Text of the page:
pgl responded to the post below…
“Corporations… make profits appear in low-tax countries; but there’s very little real production or employment behind those profits…. Tax-haven countries… show… ridiculously high levels of profits relative to wages… because the profits aren’t being earned where they’re being reported…. Ireland….”
Krugman is referring to transfer pricing manipulation. One would have hoped tax reform would make enforcing the arm’s length standard more vigorous by beefing up the IRS team and making the tax code less complex. The 2017 tax act made the system a lot more complicated which has led the tax lawyer profession very happy as they know get to bill a lot more hours further gaming an overly complicated tax code. And of course the Republicans in Congress are slashing IRS budget.
In other words, Republican leaders are not serious about any of this as all they want is more tax cuts for the rich.
Bradford DeLong writes at Grasping Reality with Both Hands:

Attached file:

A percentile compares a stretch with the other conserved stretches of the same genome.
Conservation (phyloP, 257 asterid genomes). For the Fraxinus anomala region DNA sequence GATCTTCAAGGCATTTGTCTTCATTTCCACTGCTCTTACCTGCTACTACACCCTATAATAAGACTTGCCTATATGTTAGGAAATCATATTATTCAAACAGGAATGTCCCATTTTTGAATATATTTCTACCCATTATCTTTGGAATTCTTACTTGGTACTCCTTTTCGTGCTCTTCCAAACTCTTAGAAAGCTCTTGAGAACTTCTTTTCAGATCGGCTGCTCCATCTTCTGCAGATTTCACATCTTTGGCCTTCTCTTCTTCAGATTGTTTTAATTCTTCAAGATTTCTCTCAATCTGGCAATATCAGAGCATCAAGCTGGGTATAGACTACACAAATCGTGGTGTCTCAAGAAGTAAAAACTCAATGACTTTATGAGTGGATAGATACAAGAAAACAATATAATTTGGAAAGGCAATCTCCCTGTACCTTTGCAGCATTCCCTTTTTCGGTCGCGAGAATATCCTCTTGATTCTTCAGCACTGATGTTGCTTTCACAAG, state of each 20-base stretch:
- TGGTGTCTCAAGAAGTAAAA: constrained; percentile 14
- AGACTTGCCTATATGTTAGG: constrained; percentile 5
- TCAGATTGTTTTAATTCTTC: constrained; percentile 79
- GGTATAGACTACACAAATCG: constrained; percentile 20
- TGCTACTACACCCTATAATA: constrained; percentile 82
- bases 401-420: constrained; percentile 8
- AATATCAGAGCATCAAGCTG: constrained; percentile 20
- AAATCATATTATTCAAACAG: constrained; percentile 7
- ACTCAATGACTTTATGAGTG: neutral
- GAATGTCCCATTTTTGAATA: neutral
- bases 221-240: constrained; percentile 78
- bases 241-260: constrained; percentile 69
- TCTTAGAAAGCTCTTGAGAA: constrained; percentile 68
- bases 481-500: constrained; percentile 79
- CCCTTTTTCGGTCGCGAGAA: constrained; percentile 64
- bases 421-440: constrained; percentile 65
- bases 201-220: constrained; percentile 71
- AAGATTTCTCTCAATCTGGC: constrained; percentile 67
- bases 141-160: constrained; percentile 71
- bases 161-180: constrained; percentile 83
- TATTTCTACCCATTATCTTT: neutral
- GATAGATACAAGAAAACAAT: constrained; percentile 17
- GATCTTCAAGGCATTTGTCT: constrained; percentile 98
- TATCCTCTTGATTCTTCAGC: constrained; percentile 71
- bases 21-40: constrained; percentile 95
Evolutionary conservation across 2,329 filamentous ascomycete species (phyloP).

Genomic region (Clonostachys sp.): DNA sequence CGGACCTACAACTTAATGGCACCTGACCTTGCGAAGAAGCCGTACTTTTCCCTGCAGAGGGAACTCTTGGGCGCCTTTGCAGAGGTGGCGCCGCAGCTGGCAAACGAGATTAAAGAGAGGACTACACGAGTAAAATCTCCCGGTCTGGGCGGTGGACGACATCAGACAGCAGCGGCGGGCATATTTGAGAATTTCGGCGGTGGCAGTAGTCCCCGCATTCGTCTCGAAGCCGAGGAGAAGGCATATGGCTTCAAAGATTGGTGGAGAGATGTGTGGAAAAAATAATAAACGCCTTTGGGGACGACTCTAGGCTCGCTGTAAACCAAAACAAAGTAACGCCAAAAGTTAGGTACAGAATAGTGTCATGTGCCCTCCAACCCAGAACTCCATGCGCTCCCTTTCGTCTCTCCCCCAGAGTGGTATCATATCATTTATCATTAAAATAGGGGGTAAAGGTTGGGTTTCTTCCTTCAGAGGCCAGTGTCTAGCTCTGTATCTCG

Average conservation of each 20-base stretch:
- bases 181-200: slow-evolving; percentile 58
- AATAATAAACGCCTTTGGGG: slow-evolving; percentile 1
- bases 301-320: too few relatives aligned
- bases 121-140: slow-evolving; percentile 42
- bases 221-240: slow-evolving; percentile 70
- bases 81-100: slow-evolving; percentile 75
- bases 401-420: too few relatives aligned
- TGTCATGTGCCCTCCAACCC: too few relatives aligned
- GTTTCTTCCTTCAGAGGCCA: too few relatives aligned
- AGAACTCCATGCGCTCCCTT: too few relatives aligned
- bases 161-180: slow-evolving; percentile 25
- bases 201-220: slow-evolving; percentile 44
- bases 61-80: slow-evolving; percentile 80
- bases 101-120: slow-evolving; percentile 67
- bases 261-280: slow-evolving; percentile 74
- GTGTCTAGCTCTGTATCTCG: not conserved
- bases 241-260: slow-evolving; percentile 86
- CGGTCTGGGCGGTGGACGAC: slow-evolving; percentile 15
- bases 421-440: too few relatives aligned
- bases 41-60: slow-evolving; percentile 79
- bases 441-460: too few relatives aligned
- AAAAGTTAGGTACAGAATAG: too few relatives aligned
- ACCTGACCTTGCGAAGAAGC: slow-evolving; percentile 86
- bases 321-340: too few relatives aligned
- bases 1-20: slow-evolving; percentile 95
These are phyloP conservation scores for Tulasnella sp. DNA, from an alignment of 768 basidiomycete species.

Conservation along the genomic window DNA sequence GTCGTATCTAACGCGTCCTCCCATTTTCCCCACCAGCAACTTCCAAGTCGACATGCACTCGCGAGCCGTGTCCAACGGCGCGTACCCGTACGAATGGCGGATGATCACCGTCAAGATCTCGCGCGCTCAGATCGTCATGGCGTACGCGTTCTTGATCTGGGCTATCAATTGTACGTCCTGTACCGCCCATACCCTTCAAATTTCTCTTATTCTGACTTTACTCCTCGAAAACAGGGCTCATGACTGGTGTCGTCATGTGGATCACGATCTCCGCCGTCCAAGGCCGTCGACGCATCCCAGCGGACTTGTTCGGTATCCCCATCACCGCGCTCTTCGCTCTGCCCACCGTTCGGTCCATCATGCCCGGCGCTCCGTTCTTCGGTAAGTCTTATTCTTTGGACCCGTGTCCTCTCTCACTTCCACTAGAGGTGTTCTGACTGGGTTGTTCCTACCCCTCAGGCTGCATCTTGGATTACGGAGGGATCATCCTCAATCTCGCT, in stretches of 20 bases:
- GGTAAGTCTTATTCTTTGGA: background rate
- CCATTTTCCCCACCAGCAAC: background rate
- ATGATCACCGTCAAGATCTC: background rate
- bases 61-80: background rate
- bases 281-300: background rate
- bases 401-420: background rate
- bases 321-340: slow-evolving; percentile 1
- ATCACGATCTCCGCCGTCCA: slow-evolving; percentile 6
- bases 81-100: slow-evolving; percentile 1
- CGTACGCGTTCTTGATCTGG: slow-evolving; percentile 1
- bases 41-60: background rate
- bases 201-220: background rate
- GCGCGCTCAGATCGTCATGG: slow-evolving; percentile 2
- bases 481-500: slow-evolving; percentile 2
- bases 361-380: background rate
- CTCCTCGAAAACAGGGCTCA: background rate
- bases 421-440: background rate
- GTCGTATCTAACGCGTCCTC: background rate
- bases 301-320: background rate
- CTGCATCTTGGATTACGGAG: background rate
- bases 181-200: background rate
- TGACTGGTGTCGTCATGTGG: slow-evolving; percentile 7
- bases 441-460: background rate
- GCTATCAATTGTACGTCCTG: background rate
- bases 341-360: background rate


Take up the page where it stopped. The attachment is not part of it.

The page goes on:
There were “economists” last fall telling us that the Trumpublican tax cut was going to raise real wages in America substantially and soon: Robert J. Barro, Michael J. Boskin, John Cogan, Glenn Hubbard, Lawrence B. Lindsey, Harvey S. Rosen, George P. Shultz, John. B. Taylor; Larry Lindsey and Douglas Holtz-Eakin; James Miller, Charlie Calomiris, Jagdish Bhagwati; Kevin Hassett; Greg Mankiw; and the others. The people who last fall were telling us that the Trumpublican tax cut was going to raise wages by boosting growth by a number they decided was 0.4% per year—get us an extra 80 billion dollars of prosperity each year growing over time—all did so by pointing to the investment channel: (a) the tax cut would make investment more profitable, (b) we would then have about 800 billion a year of extra investment, (c) the added production made possible by that investment would be 80 billion a year, (d) and eventually wages would rise. (a) has happened. (b) was supposed to take effect quickly—this year. But (b) has broken down: business investment “should” be jumping from 13% to 17% of total production. It is not. So far it has jumped from 12.4% to 13.1%—one-sixth of the jump we were promised: (Dan here,,,follow the link to data)